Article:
Orders, Decorations, Medals and Militaria (28 February & 1 March 2018)

Image 1

  • Image 2

Click Image to Zoom

Date of Auction: 28th February & 1st March 2018

Sold for £2,600

Estimate: £2,000 - £2,400

A Great War C.M.G. group of eight awarded to Lieutenant-Colonel W. J. Long, King’s Royal Rifle Corps, who was five times Mentioned in Despatches

The Most Distinguished Order of St. Michael and St. George, C.M.G., Companion’s neck badge, silver-gilt and enamel, reverse centre slightly depressed, with full neck riband; India General Service 1854-95, 1 clasp, Lushai 1889-92 (2d Lieut. W. J. Long, 4th Bn. K. Rl. Rif. Corps); Queen’s South Africa 1899-1902, 6 clasps, Tugela Heights, Relief of Ladysmith, Laing’s Nek, Belfast, Orange Free State, Cape Colony (Captain W. J. Long. K.R.R.C.); King’s South Africa 1901-02, 2 clasps (Capt. W. J. Long. K.R.R.C.); 1914-15 Star (Major W. J. Long. K.R. Rif: C.); British War and Victory Medals, with M.I.D. oak leaves (Lt. Col. W. J. Long.); Delhi Durbar 1911, silver, unnamed, contact marks to first three medals, nearly very fine and better (8) £2000-2400


Provenance: Dix Noonan Webb, March 2008.

C.M.G. London Gazette 14 January 1916.

Wilfred James ‘Linger’ Long was born in 1871, the son of Rear-Admiral Samuel Long, Royal Navy, and was educated at Winchester. Commissioned into the King’s Royal Rifle Corps, he served in the Burmese Expedition of 1891-92, including operations in the Chin Hills with the Lushai column (One company of the 4th Battalion K.R.R.C. present). As a Captain he saw fighting in the Second Boer War, being present in the relief of Ladysmith, the actions at Tugela Heights, Pieter’s Hill, Laing’s Nek, Belfast and Lydenberg. For his services he was twice Mentioned in Despatches (London Gazettes 10 September 1901 and 29 July 1902) and awarded the Queen’s medal with six clasps and the King’s medal with two. In the Great War, he commanded the 3rd Battalion K.R.R.C. in Salonika, for which, in 1916, he was created a Companion of the Order of St. Michael and St. George. In June 1918 he was placed in command of the 1st Battalion in France, and on 23 June he suffered from the effects of a gas attack at Quesnoy Farm. His own account reads as follows:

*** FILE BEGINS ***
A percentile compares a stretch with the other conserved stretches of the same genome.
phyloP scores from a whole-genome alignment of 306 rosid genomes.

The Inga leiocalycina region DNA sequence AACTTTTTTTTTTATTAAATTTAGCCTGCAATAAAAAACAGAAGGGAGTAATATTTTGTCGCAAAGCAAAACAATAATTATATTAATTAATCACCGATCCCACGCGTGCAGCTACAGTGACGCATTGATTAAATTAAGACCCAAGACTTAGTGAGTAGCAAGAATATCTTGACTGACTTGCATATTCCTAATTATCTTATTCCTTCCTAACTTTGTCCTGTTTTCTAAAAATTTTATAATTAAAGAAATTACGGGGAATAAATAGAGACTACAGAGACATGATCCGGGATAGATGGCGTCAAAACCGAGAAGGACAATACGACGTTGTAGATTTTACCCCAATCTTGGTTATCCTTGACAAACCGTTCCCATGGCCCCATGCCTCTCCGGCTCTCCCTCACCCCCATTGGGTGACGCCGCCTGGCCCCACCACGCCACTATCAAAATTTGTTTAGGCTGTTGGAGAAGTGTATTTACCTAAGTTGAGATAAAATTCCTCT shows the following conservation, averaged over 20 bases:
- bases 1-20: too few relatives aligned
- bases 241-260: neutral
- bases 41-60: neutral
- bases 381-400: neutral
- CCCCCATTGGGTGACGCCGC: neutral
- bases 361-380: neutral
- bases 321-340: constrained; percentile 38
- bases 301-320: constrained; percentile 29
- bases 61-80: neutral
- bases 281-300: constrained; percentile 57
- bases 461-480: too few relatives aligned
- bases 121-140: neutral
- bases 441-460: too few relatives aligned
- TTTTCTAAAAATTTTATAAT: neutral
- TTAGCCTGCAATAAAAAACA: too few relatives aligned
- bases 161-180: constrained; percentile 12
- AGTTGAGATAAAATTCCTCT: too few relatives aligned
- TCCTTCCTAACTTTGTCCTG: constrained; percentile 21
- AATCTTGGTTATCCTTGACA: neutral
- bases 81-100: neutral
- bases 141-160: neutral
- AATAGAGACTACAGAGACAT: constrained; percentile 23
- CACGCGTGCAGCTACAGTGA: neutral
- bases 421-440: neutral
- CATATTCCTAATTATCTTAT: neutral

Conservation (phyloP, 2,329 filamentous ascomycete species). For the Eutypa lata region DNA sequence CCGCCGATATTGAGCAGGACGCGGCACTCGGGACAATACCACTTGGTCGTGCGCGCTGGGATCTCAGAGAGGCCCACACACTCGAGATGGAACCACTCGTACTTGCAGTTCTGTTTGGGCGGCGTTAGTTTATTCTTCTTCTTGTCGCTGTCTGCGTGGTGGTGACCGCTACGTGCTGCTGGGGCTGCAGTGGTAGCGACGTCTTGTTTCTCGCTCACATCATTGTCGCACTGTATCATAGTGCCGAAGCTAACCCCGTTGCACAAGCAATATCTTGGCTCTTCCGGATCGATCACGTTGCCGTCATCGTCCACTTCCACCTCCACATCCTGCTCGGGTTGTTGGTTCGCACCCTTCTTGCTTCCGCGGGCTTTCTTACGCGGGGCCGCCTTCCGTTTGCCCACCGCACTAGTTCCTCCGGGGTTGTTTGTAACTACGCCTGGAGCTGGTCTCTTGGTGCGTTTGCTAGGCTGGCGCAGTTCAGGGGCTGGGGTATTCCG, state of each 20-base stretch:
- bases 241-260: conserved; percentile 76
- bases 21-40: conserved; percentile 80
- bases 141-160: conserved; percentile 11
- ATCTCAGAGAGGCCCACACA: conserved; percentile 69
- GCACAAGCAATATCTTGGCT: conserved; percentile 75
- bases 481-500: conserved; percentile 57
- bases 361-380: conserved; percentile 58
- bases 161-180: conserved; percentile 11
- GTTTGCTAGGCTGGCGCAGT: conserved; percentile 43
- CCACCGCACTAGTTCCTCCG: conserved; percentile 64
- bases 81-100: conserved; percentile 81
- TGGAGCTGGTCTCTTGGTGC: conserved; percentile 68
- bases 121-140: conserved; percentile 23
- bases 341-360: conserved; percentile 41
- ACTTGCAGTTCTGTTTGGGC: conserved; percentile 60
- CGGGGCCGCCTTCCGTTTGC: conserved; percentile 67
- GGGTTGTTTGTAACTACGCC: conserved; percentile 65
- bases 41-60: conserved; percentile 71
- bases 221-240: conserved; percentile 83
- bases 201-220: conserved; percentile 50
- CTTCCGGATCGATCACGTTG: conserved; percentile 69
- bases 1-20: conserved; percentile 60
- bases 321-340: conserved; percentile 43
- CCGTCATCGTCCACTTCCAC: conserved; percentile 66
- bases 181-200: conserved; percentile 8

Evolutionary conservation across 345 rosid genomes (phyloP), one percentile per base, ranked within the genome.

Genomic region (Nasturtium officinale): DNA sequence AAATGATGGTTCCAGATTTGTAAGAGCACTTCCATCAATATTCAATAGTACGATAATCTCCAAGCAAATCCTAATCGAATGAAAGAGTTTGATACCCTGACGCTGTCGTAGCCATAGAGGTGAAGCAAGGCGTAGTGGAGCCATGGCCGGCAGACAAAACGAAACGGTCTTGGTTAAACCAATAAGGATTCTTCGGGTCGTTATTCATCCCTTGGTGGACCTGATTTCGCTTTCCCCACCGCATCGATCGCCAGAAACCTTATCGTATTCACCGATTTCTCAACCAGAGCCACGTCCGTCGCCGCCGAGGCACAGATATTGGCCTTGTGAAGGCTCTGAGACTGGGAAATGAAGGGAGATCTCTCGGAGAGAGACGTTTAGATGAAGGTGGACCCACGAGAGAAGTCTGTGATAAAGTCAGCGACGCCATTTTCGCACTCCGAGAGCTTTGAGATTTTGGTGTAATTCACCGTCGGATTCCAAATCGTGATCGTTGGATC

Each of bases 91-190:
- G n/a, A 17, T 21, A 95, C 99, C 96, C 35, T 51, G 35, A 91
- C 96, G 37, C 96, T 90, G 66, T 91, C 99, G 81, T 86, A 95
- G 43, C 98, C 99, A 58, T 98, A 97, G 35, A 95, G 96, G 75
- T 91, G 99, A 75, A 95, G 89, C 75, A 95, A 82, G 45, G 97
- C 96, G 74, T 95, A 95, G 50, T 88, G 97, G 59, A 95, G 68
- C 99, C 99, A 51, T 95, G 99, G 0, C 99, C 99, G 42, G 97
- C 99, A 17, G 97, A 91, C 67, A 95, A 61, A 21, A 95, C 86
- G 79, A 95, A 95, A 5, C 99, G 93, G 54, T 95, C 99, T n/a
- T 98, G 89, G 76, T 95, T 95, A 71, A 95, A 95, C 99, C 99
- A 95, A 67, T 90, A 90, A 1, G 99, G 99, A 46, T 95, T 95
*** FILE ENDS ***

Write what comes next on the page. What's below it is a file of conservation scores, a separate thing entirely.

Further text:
‘The gas shelling began at 1:10 a.m. and lasted about half an hour. The effect of the gas is local and in the dark, in strange trenches, it is very difficult to make the men keep their gas masks on as you cannot see in the dark with a gas mask on. I myself did not go sick with the effects until the 23rd June. The fact of walking back from the trenches to Brigade H.Q. which was about three miles. Hurrying amongst the shells brought out the effects of the gas and I had to go to hospital that day.’
For his services during the war he was three times Mentioned in Despatches (
London Gazettes 22 June 1915, 1 January 1916, and 21 July 1917) and received the brevet of Lieutenant-Colonel. He was placed on Retired Pay in 1920. Latterly living at Maytree, Josephine Avenue, Lower Kingswood, Surrey, he died on 24 May 1954.

In an obituary, a brother officer wrote, ‘“Linger” was a sound and practical soldier. He was never afraid of expressing his opinion, however unpopular, preferably to those in authority over him; and he was usually right. He was never very particular about his appearance or dress, which was rarely according to regulations. ....”Linger” played no games, never shot, rode very seldom, never seemed particularly genial, yet was always extremely popular, especially with us younger officers. ...’

Sold with copied research including several extracts written by Long for the K.R.R.C. Chronicle, and a photographic image of the recipient.